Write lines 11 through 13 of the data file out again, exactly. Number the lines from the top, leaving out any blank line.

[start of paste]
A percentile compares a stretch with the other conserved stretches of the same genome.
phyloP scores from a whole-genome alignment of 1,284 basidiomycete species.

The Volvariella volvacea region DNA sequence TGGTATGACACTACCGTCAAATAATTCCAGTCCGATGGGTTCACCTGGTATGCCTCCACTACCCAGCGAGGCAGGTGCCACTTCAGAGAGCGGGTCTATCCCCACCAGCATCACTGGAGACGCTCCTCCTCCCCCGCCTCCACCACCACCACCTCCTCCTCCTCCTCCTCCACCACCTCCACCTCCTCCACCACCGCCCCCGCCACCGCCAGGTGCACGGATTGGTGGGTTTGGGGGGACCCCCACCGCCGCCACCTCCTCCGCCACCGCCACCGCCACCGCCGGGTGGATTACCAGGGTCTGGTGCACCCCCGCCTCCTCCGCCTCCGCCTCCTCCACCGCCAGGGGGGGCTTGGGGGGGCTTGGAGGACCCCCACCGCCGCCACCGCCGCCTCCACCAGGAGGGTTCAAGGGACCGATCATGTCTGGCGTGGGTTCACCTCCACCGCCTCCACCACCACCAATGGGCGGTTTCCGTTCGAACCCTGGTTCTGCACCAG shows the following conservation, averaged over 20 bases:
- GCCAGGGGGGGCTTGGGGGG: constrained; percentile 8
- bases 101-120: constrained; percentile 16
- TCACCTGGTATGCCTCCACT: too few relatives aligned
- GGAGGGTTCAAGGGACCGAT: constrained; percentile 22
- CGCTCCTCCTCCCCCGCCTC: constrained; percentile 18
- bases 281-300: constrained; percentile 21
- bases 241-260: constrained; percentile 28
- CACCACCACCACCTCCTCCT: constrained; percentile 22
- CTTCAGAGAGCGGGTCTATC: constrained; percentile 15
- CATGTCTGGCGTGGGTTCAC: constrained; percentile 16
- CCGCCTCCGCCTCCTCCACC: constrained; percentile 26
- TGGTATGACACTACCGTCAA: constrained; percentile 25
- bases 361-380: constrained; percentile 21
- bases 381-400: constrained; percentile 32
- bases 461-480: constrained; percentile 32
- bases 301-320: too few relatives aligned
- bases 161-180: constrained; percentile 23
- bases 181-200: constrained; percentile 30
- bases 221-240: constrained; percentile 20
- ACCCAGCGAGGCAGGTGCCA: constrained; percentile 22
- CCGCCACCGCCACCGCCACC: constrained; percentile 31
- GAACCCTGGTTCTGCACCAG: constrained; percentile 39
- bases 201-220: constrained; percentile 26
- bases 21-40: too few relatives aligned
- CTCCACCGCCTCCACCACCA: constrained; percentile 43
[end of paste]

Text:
- CACCACCACCACCTCCTCCT: constrained; percentile 22
- CTTCAGAGAGCGGGTCTATC: constrained; percentile 15
- CATGTCTGGCGTGGGTTCAC: constrained; percentile 16